Pitcher plants are native, carnivorous, and fun to grow

Carnivorous pitcher plants, which are native to the East Coast and some parts of the Midwest, need poor, boggy soil. But if you have the right spot, they're fun to grow.

Courtesy of Gardenology.org
Native pitcher plants, Sarracenia purpurea, like most carnivorous plants, live in swamps or bogs where there isn’t a lot of nitrogen in the soil.
Courtesy of Gardenology.org
Here's a pitcher plant blossom on a Sarracenia purpurea in full bloom.

Among meat-eating bog plants, no plant gets as much attention as the Venus fly-trap (Dionaea muscipula). Personally, I don’t know what all the fuss is about.

Maybe it’s the public’s mental image of "The Little House of Horrors" Audrey, Jr.’s menacing monster-mouth leaf clamping shut that is permanently seared on our brains. Or maybe it’s the fascination with the shrewd engineering marvel of its very specialized trapping structure.

Whatever the reason, I’m not impressed. What piques my interest is another carnivore, our beautiful native pitcher plant, Sarracenia purpurea.

A hardy species, native to boggy areas of the United States' Eastern coast and parts of the Midwest, pitcher plants produce a single red, nodding flower atop a thick, leafless stalk. However, it’s the devilishly attractive, flaring pitcher-shaped leaves that are the basis of man’s fascination with the plant.

The unique, greenish to reddish upright leaves of these wickedly striking pitcher plants (or pitfall traps, as they are sometimes called) can be tall and spectral, or short and chunky, but they are all intriguing hooded, hollow tubes with a darker-colored reddish filigreed pattern that gives them a strange reptilian-like quality.

In short, they are wildly – some might even say weirdly – beautiful.

As attractive as they are to humans, they are deliciously seductive to insects. Foraging, crawling, or flying insects -- such as flies, wasps, ants, and similar small prey -- are lured in by the nectar that seeps around the edges of the colored lip. Once the insect has fallen inside the tube, it is trapped to drown in the rainwater collected at the base of the tube.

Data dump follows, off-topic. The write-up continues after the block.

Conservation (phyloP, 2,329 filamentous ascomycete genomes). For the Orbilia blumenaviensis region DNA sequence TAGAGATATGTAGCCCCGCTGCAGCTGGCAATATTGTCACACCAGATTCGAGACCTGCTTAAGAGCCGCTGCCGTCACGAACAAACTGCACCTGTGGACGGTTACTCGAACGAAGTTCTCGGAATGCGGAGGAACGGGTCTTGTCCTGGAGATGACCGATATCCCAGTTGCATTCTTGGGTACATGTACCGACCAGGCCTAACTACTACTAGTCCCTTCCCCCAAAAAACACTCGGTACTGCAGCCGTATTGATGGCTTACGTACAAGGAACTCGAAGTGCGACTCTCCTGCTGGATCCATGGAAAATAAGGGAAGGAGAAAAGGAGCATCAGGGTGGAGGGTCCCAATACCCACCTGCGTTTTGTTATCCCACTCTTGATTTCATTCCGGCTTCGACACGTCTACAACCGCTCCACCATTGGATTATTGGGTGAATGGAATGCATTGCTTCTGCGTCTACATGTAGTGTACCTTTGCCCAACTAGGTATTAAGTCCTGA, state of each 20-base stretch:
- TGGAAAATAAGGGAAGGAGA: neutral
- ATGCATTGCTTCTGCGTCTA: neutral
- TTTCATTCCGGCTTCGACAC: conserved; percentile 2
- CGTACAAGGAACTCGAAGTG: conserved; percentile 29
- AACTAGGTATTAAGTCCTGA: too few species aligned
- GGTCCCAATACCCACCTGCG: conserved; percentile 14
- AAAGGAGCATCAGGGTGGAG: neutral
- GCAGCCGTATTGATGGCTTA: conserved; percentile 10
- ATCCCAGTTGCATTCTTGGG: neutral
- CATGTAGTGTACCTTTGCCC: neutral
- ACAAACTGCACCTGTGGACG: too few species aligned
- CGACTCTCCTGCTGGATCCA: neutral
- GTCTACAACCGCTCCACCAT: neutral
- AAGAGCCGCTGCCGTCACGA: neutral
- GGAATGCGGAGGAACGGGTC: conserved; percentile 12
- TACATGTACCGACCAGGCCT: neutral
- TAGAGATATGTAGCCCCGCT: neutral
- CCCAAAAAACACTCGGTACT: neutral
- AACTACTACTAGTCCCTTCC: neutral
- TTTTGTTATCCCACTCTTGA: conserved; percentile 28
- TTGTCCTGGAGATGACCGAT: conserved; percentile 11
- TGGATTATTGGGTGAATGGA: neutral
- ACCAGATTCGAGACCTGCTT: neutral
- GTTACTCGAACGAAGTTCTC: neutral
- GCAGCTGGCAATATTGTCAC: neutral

Enzymes secreted by the plant aid in the digestion of the insect, but much of the breakdown of the decayed pest bodies is passive, a result of bacterial activity. Then the plant absorbs the nutrients as nourishment through special cells located at the base of the pitcher.

So, upon landing, hungry insects find that what they thought was a king-sized ambrosial gourmet spread, is in reality, a cunningly executed death trap of a horticultural eating machine.

Cultural requirements

This is the one kicker. In recent years pitcher plants have become quite popular with gardeners, but for success, strict adherence to the particular cultural needs of these plants is essential.

The kind of “soil” that supports pitcher plants is water logged, nutrient poor, and highly acidic. In fact, good soil, fertilizer, and mineral enriched water are all too rich for these plants.

They thrive in an acidic growing medium, such as a mixture of peat and sand, a sunny spot, and either distilled water or rainwater. And most important, soil is to be kept moist at all times.

My suggestion, if you are interested in growing pitcher plants, is to visit the International Carnivorous Plant Society website for full instructions on the ins and outs of their cultural requirements.

Sarracenia are not hard to cultivate, as long as you follow “The Rules”. If you deviate, you are out of luck.

Responsible purchases

Our responsibility as educated gardeners is not to purchase pitcher plants that may have been illegally harvested in the wild, but rather, buy them from reputable mail-order nurseries, garden centers, and cultivated sources, since vendors who dig up plants in the wild have placed extreme stresses on wild populations.

All purchased pitcher plants should be nursery propagated, either from seed or tissue culture.


Betty Earl, the Intrepid Gardener, blogs regularly at Diggin' It. She's the author of “In Search of Great Plants: The Insider’s Guide to the Best Plants in the Midwest.” She also writes a regular column for Chicagoland Gardening Magazine and The Kankakee Journal and numerous articles for Small Gardens Magazine, American Nurseryman, Nature’s Garden, and Midwest Living Magazine, as well as other national magazines. She is a garden scout for Better Homes and Gardens and a regional representative for The Garden Conservancy. To read more by Betty, click here.

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